"Other schemes of personality were invented without any knowledge of the brain," says Davidson, who compiled his 30 years of research findings into new book The Emotional Life of Your Brain. "This is the first neuroscientific conception of the emotional and social variations among people, based on a modern diagnosis of the brain." (April 26, Forbes)
And if you're wondering, yes, you can rewire your brain. Lucky for us, Davidson says, "Neuroplasticity, the brain's ability to reorganize, is the organ of change." Both the Forbes interview and his book give tips on pumping up where you might be lacking.
Finding how to stop extreme behavior. Thanks to crime literature and serial killer movies, Americans are aware of many different "-paths": sociopath, psychopath, and antisocial personality disorder. What has been a raging debate is if one is doomed to that diagnosis and basically lifetime incarceration, or if there's a window of intervention. One researcher went on a roadtrip into the heart of darkness: Using a mobile MRI unit, a University of New Mexico associate professor of psychology took a snapshot of 2,000 inmate volunteers.
He found that compared to the average offender, 60 percent of psychopaths re-offend within the next 200 days. Maximum-security juveniles showed a similar pattern: 68 percent of individuals who were at high risk for psychopathy re-offended.
Using images of the brain, [Kent] Kiehl said he could predict psychopathy as well as one can with clinical error. (April 23, Duke (University) Research Blog)
Among preliminary findings, Kiehl zeroed in on the interaction with a gene (MAOA) and a "stressful" upbringing and that treatment like group therapy actually ends in "violent failure" among adults. For juveniles, intervention's a different story and can show a 50% reduction in violent recidivism.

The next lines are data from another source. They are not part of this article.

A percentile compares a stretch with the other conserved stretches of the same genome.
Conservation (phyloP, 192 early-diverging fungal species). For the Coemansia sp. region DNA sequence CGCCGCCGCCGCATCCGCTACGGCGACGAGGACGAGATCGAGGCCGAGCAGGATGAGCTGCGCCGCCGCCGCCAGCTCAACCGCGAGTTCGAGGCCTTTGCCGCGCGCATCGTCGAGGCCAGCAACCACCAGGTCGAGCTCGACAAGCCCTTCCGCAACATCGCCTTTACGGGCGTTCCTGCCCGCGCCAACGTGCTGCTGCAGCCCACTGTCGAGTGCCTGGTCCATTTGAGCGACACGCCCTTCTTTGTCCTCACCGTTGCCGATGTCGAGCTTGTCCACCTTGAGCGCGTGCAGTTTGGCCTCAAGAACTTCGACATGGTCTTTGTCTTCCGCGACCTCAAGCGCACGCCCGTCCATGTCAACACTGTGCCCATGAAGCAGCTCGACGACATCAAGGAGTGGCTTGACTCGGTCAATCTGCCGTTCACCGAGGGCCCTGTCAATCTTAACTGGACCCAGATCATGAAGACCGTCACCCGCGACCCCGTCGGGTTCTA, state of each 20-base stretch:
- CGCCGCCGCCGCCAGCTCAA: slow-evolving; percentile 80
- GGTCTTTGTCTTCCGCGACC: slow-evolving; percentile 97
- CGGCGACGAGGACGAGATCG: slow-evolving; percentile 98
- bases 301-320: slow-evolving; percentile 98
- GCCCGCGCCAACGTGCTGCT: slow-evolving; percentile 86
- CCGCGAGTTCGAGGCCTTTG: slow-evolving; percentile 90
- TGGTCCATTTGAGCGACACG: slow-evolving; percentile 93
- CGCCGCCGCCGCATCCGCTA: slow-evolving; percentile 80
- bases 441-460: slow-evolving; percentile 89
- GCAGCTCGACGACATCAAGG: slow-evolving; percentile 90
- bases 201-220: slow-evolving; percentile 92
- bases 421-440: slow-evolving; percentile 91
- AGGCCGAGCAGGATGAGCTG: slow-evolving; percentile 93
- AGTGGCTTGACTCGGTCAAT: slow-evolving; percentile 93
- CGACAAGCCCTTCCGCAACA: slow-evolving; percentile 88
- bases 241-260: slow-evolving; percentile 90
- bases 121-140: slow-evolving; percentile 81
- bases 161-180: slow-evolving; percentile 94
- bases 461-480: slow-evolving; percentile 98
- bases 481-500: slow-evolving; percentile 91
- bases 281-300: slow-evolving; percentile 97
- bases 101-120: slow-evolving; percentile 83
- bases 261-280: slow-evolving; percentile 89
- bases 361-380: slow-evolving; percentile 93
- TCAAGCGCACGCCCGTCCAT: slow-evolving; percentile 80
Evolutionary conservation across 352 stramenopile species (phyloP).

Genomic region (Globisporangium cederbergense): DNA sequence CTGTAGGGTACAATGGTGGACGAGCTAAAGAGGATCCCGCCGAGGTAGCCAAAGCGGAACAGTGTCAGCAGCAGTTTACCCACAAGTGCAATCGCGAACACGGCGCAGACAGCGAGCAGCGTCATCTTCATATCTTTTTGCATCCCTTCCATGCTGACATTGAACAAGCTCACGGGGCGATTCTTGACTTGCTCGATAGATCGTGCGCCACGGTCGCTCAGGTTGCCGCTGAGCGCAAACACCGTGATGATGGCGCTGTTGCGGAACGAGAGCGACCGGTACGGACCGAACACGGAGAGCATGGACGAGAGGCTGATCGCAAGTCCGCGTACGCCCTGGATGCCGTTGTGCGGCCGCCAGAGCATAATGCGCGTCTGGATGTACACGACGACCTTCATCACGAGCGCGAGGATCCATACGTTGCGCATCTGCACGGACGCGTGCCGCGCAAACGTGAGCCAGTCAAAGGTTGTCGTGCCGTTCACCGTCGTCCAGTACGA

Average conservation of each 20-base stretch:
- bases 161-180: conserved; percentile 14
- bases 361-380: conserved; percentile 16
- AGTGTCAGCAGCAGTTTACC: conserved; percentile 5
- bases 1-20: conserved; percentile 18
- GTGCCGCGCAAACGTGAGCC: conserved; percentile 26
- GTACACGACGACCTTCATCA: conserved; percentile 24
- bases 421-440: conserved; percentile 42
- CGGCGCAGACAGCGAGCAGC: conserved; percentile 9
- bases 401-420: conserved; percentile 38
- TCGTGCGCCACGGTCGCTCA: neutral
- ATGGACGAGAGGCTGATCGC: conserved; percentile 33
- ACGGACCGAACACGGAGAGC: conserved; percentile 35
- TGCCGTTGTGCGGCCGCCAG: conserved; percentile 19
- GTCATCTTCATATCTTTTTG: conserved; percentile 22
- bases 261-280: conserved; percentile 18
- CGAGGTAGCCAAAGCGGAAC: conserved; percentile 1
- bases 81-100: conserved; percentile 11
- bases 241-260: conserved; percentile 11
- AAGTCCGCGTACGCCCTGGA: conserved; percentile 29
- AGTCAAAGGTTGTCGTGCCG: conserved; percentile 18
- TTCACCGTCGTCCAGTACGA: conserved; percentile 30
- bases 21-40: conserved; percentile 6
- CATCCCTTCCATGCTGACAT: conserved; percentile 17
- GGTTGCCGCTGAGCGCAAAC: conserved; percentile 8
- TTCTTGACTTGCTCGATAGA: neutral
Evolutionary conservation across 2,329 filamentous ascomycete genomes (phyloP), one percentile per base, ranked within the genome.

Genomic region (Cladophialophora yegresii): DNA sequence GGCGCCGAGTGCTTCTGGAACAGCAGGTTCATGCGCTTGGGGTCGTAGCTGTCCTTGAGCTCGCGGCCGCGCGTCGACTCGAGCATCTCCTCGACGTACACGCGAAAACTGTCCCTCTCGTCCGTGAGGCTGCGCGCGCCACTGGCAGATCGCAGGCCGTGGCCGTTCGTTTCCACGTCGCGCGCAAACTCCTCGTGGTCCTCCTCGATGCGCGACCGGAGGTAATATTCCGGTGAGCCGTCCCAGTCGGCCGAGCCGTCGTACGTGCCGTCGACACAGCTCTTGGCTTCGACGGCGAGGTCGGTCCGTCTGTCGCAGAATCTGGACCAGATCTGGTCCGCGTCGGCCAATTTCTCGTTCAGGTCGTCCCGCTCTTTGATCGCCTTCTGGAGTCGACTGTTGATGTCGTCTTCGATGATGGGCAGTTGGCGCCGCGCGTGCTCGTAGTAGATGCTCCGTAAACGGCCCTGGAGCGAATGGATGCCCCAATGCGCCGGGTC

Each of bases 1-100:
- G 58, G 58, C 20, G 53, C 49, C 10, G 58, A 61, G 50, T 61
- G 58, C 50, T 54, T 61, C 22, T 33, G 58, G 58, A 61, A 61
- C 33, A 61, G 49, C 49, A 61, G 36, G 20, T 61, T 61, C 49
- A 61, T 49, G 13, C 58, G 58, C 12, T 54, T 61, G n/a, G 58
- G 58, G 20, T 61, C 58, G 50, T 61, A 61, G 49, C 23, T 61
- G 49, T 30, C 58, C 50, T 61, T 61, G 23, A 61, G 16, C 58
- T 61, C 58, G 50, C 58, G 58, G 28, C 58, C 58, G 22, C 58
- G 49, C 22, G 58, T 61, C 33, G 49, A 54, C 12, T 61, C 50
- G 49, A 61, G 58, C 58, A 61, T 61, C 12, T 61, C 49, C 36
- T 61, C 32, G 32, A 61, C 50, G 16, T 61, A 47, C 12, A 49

"We have a problem in the United States: We incarcerate a lot of people," he said. "We incarcerate more per capita than any other country. It's expensive—it costs $2.34 trillion per year, which is about the same as the annual estimate for all health care [in the country]." (April 23, Duke (University) Research Blog)
Controlling the world around them. Scientists—and science fiction writers—have long envisioned a world in which people can control the objects around them simply with their thoughts. On April 24, the Institute of Technology in Lausanne, Switzerland, placed a cap on Mark-Andre Duc, a partial quadriplegic.
Duc's thoughts—or rather, the electrical signals emitted by his brain when he imagined lifting his paralyzed fingers—were decoded almost instantly by a laptop at the hospital. The resulting instructions—left or right—were then transmitted to a foot-tall robot scooting around the Lausanne lab. (April 24, Associated Press)
There are actually toys like Mindflex that play on this technology. The Swiss experiment, though, is a first with a disabled person. While the test showcased failures in system (losing focus will "degrade the signal"), the future in which someone can have a "virtual presence" outside his or place of confinement now lies only a few years away.
"Silly" research pays important dividends. One moment, you're lapping at a scoop of balsamic strawberry ice cream, the next minute your mind is locked up and your face scrunched in fleeting agony. Ah, the brain freeze. Researchers from Harvard University, the University of Ireland, and the Department of Veterans' Affairs delved into this delicious excruciation known as sphenopalatine ganglioneuralgia: Volunteers didn't have the pleasure of ice cream but ice water, and transcranial Doppler measured a rush of blood to the anterior cerebral artery, the part of the brain that funnels oxygen to the frontal lobe.
Theory? The cold signal tells the brain to keep itself warm, and the rush of blood builds up pressure that can lead to a headache. This research could help explain migraines and those related to PSTD.